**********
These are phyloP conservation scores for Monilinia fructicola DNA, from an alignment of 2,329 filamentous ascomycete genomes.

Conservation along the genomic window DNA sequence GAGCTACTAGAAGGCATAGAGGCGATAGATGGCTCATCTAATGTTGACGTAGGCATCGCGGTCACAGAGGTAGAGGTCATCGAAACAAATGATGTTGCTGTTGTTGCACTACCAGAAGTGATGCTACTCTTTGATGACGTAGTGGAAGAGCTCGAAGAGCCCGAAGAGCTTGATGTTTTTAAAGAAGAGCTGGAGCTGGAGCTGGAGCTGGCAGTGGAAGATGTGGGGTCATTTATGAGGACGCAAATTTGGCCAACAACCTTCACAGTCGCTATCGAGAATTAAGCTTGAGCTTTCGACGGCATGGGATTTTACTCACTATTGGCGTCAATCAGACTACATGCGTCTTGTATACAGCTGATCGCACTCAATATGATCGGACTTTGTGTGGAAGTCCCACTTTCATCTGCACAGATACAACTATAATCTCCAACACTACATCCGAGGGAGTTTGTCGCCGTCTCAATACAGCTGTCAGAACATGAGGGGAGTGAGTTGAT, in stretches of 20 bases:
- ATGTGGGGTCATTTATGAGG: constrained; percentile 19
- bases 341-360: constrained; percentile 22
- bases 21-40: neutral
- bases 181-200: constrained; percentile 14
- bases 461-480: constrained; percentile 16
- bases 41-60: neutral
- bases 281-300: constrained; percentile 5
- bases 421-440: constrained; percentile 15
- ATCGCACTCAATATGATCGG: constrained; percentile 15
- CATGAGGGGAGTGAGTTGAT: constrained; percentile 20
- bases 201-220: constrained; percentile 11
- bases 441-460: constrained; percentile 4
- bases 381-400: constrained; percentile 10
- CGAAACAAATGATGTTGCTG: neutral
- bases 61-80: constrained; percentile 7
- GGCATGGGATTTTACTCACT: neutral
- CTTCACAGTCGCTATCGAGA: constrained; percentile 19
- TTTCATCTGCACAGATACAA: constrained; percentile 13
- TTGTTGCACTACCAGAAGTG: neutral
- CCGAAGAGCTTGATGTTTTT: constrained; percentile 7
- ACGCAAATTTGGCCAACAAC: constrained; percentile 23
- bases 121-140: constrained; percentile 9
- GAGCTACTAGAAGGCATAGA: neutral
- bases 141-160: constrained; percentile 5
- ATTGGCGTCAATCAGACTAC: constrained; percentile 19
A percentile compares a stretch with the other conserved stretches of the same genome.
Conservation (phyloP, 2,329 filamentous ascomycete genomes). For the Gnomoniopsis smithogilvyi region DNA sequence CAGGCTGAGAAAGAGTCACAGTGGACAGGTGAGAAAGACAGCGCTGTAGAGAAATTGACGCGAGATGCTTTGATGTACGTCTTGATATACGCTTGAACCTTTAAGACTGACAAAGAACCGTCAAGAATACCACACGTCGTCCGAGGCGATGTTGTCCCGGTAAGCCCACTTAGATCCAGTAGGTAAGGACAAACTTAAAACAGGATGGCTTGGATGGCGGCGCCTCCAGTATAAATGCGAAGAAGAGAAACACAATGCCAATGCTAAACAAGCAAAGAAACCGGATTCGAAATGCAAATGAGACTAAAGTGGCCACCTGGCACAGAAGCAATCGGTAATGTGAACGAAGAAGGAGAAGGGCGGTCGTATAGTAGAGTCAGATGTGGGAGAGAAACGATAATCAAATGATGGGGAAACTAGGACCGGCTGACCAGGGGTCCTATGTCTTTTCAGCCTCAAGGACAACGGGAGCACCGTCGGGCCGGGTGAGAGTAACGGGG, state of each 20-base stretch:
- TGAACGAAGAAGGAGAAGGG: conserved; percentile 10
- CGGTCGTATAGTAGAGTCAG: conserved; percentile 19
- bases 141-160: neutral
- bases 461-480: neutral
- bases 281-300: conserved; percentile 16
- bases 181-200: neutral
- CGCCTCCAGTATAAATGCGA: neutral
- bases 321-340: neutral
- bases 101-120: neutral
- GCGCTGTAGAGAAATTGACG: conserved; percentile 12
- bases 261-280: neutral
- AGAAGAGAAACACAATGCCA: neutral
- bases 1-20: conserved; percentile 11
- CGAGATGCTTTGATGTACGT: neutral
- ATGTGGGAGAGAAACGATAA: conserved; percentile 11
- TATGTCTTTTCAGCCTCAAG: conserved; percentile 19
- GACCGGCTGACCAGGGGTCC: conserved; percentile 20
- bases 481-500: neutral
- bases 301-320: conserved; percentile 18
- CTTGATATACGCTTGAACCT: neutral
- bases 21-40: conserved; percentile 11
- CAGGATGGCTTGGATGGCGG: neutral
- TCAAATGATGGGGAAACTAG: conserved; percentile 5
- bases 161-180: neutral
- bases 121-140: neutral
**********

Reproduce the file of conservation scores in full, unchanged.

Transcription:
These are phyloP conservation scores for Monilinia fructicola DNA, from an alignment of 2,329 filamentous ascomycete genomes.

Conservation along the genomic window DNA sequence GAGCTACTAGAAGGCATAGAGGCGATAGATGGCTCATCTAATGTTGACGTAGGCATCGCGGTCACAGAGGTAGAGGTCATCGAAACAAATGATGTTGCTGTTGTTGCACTACCAGAAGTGATGCTACTCTTTGATGACGTAGTGGAAGAGCTCGAAGAGCCCGAAGAGCTTGATGTTTTTAAAGAAGAGCTGGAGCTGGAGCTGGAGCTGGCAGTGGAAGATGTGGGGTCATTTATGAGGACGCAAATTTGGCCAACAACCTTCACAGTCGCTATCGAGAATTAAGCTTGAGCTTTCGACGGCATGGGATTTTACTCACTATTGGCGTCAATCAGACTACATGCGTCTTGTATACAGCTGATCGCACTCAATATGATCGGACTTTGTGTGGAAGTCCCACTTTCATCTGCACAGATACAACTATAATCTCCAACACTACATCCGAGGGAGTTTGTCGCCGTCTCAATACAGCTGTCAGAACATGAGGGGAGTGAGTTGAT, in stretches of 20 bases:
- ATGTGGGGTCATTTATGAGG: constrained; percentile 19
- bases 341-360: constrained; percentile 22
- bases 21-40: neutral
- bases 181-200: constrained; percentile 14
- bases 461-480: constrained; percentile 16
- bases 41-60: neutral
- bases 281-300: constrained; percentile 5
- bases 421-440: constrained; percentile 15
- ATCGCACTCAATATGATCGG: constrained; percentile 15
- CATGAGGGGAGTGAGTTGAT: constrained; percentile 20
- bases 201-220: constrained; percentile 11
- bases 441-460: constrained; percentile 4
- bases 381-400: constrained; percentile 10
- CGAAACAAATGATGTTGCTG: neutral
- bases 61-80: constrained; percentile 7
- GGCATGGGATTTTACTCACT: neutral
- CTTCACAGTCGCTATCGAGA: constrained; percentile 19
- TTTCATCTGCACAGATACAA: constrained; percentile 13
- TTGTTGCACTACCAGAAGTG: neutral
- CCGAAGAGCTTGATGTTTTT: constrained; percentile 7
- ACGCAAATTTGGCCAACAAC: constrained; percentile 23
- bases 121-140: constrained; percentile 9
- GAGCTACTAGAAGGCATAGA: neutral
- bases 141-160: constrained; percentile 5
- ATTGGCGTCAATCAGACTAC: constrained; percentile 19
A percentile compares a stretch with the other conserved stretches of the same genome.
Conservation (phyloP, 2,329 filamentous ascomycete genomes). For the Gnomoniopsis smithogilvyi region DNA sequence CAGGCTGAGAAAGAGTCACAGTGGACAGGTGAGAAAGACAGCGCTGTAGAGAAATTGACGCGAGATGCTTTGATGTACGTCTTGATATACGCTTGAACCTTTAAGACTGACAAAGAACCGTCAAGAATACCACACGTCGTCCGAGGCGATGTTGTCCCGGTAAGCCCACTTAGATCCAGTAGGTAAGGACAAACTTAAAACAGGATGGCTTGGATGGCGGCGCCTCCAGTATAAATGCGAAGAAGAGAAACACAATGCCAATGCTAAACAAGCAAAGAAACCGGATTCGAAATGCAAATGAGACTAAAGTGGCCACCTGGCACAGAAGCAATCGGTAATGTGAACGAAGAAGGAGAAGGGCGGTCGTATAGTAGAGTCAGATGTGGGAGAGAAACGATAATCAAATGATGGGGAAACTAGGACCGGCTGACCAGGGGTCCTATGTCTTTTCAGCCTCAAGGACAACGGGAGCACCGTCGGGCCGGGTGAGAGTAACGGGG, state of each 20-base stretch:
- TGAACGAAGAAGGAGAAGGG: conserved; percentile 10
- CGGTCGTATAGTAGAGTCAG: conserved; percentile 19
- bases 141-160: neutral
- bases 461-480: neutral
- bases 281-300: conserved; percentile 16
- bases 181-200: neutral
- CGCCTCCAGTATAAATGCGA: neutral
- bases 321-340: neutral
- bases 101-120: neutral
- GCGCTGTAGAGAAATTGACG: conserved; percentile 12
- bases 261-280: neutral
- AGAAGAGAAACACAATGCCA: neutral
- bases 1-20: conserved; percentile 11
- CGAGATGCTTTGATGTACGT: neutral
- ATGTGGGAGAGAAACGATAA: conserved; percentile 11
- TATGTCTTTTCAGCCTCAAG: conserved; percentile 19
- GACCGGCTGACCAGGGGTCC: conserved; percentile 20
- bases 481-500: neutral
- bases 301-320: conserved; percentile 18
- CTTGATATACGCTTGAACCT: neutral
- bases 21-40: conserved; percentile 11
- CAGGATGGCTTGGATGGCGG: neutral
- TCAAATGATGGGGAAACTAG: conserved; percentile 5
- bases 161-180: neutral
- bases 121-140: neutral